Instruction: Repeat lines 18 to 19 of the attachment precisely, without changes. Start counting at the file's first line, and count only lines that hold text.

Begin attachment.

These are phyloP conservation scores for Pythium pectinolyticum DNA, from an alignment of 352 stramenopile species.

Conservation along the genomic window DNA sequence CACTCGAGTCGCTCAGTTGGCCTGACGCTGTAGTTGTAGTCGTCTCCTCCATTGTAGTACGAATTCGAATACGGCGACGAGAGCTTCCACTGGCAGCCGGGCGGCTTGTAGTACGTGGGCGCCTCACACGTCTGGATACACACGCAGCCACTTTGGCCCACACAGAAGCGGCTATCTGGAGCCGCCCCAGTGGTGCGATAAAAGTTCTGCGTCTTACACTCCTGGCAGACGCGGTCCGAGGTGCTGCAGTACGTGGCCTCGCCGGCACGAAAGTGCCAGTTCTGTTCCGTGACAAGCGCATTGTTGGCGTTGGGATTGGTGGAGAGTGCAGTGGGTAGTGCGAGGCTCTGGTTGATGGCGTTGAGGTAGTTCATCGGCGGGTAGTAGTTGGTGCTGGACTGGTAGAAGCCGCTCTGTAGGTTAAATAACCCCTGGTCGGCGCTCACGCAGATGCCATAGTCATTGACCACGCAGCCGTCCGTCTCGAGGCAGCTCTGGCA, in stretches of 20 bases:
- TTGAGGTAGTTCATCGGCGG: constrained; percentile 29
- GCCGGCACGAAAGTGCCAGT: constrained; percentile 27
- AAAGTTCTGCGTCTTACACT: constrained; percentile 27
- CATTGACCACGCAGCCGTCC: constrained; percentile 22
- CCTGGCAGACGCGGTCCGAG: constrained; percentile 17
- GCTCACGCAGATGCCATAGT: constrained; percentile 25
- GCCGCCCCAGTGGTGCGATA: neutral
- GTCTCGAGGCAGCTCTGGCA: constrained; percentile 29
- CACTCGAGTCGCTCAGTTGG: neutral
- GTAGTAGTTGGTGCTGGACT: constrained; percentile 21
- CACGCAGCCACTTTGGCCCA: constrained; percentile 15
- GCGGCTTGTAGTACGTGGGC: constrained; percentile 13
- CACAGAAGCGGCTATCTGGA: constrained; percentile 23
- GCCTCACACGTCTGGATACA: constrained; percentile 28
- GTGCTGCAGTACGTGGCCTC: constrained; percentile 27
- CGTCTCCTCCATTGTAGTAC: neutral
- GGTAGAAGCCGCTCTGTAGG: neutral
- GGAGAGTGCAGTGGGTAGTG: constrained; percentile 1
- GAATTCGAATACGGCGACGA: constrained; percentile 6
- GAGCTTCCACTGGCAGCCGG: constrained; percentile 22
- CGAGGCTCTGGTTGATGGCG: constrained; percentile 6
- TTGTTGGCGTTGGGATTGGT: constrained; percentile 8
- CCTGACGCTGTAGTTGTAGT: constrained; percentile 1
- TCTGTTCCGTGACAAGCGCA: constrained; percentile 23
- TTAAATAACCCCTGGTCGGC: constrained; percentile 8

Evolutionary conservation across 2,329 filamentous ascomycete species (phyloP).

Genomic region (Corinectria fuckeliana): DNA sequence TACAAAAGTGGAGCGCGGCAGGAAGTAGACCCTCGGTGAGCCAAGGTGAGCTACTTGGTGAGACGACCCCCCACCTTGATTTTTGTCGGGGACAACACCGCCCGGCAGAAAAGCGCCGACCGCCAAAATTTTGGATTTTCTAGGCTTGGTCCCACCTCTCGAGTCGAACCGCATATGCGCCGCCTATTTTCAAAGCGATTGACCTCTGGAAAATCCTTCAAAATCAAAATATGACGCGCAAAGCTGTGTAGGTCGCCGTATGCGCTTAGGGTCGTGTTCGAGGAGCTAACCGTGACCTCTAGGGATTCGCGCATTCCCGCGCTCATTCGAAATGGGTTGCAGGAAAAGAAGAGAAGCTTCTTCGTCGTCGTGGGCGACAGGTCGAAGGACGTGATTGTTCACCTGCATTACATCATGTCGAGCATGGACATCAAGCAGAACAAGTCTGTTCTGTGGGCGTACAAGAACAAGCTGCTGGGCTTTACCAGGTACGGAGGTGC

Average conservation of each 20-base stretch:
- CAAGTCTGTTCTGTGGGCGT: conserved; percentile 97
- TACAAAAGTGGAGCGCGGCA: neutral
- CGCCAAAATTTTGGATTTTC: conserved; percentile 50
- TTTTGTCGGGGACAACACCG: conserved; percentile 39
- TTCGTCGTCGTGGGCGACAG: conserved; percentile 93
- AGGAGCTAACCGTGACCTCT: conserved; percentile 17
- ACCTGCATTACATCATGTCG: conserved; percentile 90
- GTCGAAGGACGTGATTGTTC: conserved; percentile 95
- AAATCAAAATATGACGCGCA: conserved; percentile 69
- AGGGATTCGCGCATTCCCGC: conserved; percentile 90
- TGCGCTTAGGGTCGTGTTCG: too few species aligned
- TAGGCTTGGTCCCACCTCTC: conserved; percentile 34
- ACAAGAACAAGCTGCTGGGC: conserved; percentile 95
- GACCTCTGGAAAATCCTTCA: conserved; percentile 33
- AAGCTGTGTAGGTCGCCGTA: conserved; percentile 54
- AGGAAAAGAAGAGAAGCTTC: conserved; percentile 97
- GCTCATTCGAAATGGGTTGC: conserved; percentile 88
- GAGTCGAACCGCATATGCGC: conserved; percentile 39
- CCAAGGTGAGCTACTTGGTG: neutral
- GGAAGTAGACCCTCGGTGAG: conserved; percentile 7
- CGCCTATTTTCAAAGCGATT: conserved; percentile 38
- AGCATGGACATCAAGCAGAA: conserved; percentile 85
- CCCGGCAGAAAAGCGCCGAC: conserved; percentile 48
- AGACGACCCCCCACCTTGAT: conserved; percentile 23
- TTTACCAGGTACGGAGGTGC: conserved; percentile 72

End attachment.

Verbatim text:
- CGTCTCCTCCATTGTAGTAC: neutral
- GGTAGAAGCCGCTCTGTAGG: neutral